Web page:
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Mariano Rivera on the Yankees’ early postseason exit, Aaron Boone, and more

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The former Yankees closer held a wide-ranging discussion last week, touching on the Yankees playoff loss, manager Aaron Boone, and more.

World Series - Cleveland Indians v Chicago Cubs - Game Four Photo by Elsa/Getty Images

Last week, I had the good fortune of catching up with legendary Yankees closer Mariano Rivera. Rivera was speaking at FDNY Engine 59/Ladder 30 in Harlem on behalf of The Hartford. He spoke to a group of elementary school children about the importance of fire safety and prevention.

Rivera then fielded questions from the media on a variety of topics. He was candid and generous with his time, and delivered some interesting thoughts on the Yankees, Aaron Boone, and baseball in general. Here’s a lightly edited transcript of the interview:

On the Yankees’ playoff run:

“(I was) disappointed, because I believe that they have the team to go all the way, to win it, but you’re always disappointed when you don’t win. There’s no one to point to, no one to point fingers at, that’s just the game. As a player, as a Yankee family member, it’s hard. Unfortunately, they didn’t get that hit at the right time.”

On what the team needs to work on in the offseason to get better:

“Pitching, you never go wrong with pitching. That’s something I’m sure the Yankees will try to work with, and hopefully they do it, because the name of the game is pitching.”

On whether the current Yankees have the players that fit the “Core Four” mold:

“You have the catcher Gary (Sanchez), Severino, Gardner, C, guys that have been there, there’s no lack of leadership, I think they have tremendous leadership... but they just weren’t able to get the hit at the right time. Last year they came out and whenever they needed a hit, they got it. This year, they didn’t have it.”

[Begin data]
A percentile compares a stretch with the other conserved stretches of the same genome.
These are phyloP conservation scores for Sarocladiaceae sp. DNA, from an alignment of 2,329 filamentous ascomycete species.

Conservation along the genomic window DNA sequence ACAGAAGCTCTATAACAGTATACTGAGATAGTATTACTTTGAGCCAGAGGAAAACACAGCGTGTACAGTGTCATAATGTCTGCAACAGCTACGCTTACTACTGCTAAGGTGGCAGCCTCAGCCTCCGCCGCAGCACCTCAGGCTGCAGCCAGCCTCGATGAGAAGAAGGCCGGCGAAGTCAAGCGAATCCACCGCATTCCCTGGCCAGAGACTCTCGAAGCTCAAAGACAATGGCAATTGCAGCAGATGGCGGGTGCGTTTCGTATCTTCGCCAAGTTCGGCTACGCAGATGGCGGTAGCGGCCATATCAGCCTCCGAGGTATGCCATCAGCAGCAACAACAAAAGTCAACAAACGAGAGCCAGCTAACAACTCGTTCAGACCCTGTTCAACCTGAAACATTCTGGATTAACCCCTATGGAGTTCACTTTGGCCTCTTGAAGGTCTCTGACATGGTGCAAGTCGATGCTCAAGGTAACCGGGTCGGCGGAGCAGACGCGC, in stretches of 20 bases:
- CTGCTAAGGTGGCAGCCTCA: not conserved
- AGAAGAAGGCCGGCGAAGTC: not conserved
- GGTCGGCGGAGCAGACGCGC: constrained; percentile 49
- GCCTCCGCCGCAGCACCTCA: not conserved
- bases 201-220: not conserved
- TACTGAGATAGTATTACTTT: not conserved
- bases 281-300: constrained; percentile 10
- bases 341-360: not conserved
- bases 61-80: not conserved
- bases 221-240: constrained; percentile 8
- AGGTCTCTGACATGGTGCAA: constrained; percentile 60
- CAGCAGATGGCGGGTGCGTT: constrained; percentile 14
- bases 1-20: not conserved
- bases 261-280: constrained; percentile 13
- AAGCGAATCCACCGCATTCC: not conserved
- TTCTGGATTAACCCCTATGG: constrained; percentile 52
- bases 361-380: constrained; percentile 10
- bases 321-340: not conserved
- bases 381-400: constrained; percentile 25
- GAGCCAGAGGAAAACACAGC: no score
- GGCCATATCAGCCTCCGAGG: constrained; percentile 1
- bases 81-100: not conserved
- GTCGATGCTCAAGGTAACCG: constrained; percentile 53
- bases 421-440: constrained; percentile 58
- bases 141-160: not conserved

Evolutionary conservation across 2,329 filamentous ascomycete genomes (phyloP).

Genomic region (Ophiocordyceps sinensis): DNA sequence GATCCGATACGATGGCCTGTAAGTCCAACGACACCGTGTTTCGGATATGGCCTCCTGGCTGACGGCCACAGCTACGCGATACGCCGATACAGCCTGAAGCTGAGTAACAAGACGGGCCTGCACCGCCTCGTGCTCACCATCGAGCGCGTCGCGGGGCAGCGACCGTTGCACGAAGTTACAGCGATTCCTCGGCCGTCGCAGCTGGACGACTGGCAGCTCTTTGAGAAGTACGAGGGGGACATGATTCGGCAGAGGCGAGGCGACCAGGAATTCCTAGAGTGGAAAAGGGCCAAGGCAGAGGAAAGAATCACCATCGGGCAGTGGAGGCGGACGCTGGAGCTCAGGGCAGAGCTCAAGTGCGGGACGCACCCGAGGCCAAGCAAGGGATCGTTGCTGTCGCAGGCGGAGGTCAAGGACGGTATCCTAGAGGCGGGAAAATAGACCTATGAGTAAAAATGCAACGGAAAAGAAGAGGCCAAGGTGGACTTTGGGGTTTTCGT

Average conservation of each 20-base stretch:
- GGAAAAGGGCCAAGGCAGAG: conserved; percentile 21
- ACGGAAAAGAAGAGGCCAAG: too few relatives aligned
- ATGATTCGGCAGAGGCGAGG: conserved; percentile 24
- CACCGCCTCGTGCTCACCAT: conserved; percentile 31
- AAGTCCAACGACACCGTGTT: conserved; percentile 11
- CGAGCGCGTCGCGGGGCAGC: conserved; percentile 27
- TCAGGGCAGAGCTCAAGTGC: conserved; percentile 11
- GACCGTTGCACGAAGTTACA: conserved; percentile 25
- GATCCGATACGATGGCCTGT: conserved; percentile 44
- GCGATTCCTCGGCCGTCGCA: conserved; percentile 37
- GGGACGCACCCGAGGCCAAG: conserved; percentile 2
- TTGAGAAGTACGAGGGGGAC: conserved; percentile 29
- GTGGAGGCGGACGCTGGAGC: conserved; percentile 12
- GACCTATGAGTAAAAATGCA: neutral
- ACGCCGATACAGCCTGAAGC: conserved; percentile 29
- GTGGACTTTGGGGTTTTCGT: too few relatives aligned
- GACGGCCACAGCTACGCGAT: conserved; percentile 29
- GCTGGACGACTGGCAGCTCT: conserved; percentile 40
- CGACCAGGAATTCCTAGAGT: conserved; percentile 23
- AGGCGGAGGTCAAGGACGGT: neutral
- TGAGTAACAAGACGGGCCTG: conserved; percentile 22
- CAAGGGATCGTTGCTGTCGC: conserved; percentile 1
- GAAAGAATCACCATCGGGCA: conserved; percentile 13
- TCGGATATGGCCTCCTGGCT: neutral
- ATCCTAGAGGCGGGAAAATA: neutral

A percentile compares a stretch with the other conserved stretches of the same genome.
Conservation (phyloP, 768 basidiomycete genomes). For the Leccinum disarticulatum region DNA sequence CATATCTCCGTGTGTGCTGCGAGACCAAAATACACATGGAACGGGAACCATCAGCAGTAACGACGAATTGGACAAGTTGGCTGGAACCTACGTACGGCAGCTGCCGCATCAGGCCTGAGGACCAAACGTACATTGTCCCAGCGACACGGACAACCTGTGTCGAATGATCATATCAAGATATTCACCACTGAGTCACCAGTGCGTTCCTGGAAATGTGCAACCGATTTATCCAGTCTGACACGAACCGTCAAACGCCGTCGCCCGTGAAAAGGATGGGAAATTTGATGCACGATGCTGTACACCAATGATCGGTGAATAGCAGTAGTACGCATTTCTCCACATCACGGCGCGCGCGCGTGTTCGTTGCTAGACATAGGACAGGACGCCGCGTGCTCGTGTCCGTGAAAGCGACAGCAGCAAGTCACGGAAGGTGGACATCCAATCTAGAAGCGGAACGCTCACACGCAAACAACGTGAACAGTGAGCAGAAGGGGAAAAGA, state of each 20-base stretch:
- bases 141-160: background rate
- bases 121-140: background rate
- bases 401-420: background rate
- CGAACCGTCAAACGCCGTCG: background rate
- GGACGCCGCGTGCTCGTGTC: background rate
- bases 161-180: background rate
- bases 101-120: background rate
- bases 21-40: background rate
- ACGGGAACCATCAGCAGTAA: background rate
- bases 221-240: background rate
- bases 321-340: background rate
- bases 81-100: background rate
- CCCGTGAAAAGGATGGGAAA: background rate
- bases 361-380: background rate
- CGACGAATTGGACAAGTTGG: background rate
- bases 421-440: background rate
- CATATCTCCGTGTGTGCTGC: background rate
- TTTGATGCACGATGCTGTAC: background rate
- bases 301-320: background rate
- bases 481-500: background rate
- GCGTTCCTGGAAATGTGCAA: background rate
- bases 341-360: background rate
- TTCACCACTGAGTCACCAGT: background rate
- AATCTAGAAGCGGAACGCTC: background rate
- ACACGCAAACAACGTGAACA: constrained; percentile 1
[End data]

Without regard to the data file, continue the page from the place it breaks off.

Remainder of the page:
On whether the Yankees have the players to start dynasty as they did in the 1990’s:

“No doubt they have the players, like I said before we need a little help with the pitching staff, in the starting rotation we need a few more guys that can go and shut down teams. At the same time, they have all the players, the qualities, the abilities, that they need to win. They have it.”

On the job Aaron Boone did in 2018:

“I think Aaron Boone did a tremendous job, keeping everybody healthy, motivated, to continue pushing and pushing and pushing, to me, he did an outstanding job with those guys. Hopefully, again, they give him the help he needs to go to the next level.”

On the trouble the Yankees had executing at clutch moments in the playoffs:

“I mean the bullpen did a tremendous job, they were executing their pitches they were doing what they need to do to keep the other team from scoring. But at the front end, it wasn’t what it was supposed to be... I know they tried, but they needed someone to step up in a situation like that and do the job.”

On the advice he would give to the players who are bearing the brunt of the playoff exit:

“The advice is that you need to just shrug it off! Just shrug it off and get ready for next year, and hope that you have that bitter taste in your mouth.”

On whether he’s given any thought in getting back in the game in a managing/coaching role:

“No, no, I don’t want to. If I do something it would be something in the minor leagues, or something in a special adviser role, something where I can be home. But at the same time, I do always love baseball, and obviously the family of the New York Yankees, but managing, pitching coach, none of that stuff is on my radar.”

On the influence of analytics and the evolution of reliever usage in baseball:

“Well if it works, why not? I wasn't playing like that in the time that I played, you hoped that your starter goes nine, but now it’s different, your starter goes five that’s good. The organizations building these teams, they’re investing in the bullpen; you know you got five strong innings from your starter, and the bullpen takes it from there. If the game is moving like that and you’re winning, I mean you do whatever it takes.”

On Aaron Boone’s management in the ALDS:

“I can’t say anything bad about Boone, he did a great job. Like I said, if they had got another hit or two in the later innings, we wouldn’t be talking about this, you know, but that’s the game. You can’t change the game, that’s the way it is. It’s a game of failures.”